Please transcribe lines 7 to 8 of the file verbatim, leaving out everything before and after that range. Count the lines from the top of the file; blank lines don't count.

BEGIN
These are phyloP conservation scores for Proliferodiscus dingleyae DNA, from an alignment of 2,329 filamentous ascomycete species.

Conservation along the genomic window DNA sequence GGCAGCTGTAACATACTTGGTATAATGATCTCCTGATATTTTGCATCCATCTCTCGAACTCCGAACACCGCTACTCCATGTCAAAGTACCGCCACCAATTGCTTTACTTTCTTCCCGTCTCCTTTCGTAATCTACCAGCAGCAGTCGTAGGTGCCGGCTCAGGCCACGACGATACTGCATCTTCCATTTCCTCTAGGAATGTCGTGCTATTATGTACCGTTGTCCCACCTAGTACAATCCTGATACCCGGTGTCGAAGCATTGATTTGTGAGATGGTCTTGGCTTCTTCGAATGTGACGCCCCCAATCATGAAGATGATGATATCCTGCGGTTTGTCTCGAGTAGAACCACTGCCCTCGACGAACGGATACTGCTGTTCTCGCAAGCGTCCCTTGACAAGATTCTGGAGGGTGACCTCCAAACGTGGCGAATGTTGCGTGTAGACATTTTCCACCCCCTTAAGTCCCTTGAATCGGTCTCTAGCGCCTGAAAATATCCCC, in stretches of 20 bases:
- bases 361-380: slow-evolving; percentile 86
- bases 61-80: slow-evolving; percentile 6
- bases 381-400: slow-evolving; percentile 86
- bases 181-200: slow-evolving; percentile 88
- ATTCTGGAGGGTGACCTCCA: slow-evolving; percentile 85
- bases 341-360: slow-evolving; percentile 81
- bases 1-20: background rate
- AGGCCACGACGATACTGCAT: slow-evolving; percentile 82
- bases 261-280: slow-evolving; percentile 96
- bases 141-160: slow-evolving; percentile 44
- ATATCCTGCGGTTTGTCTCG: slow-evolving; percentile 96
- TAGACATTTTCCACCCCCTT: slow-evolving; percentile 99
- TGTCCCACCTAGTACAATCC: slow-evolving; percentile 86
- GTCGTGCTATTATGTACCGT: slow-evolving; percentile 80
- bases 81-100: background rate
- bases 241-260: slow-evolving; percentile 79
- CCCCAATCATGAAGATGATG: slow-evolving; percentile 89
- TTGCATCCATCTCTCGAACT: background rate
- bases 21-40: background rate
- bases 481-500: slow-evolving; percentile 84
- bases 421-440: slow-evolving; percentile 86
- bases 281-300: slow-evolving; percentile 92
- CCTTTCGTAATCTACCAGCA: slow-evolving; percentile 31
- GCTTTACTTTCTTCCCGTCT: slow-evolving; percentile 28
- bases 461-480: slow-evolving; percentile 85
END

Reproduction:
- ATTCTGGAGGGTGACCTCCA: slow-evolving; percentile 85
- bases 341-360: slow-evolving; percentile 81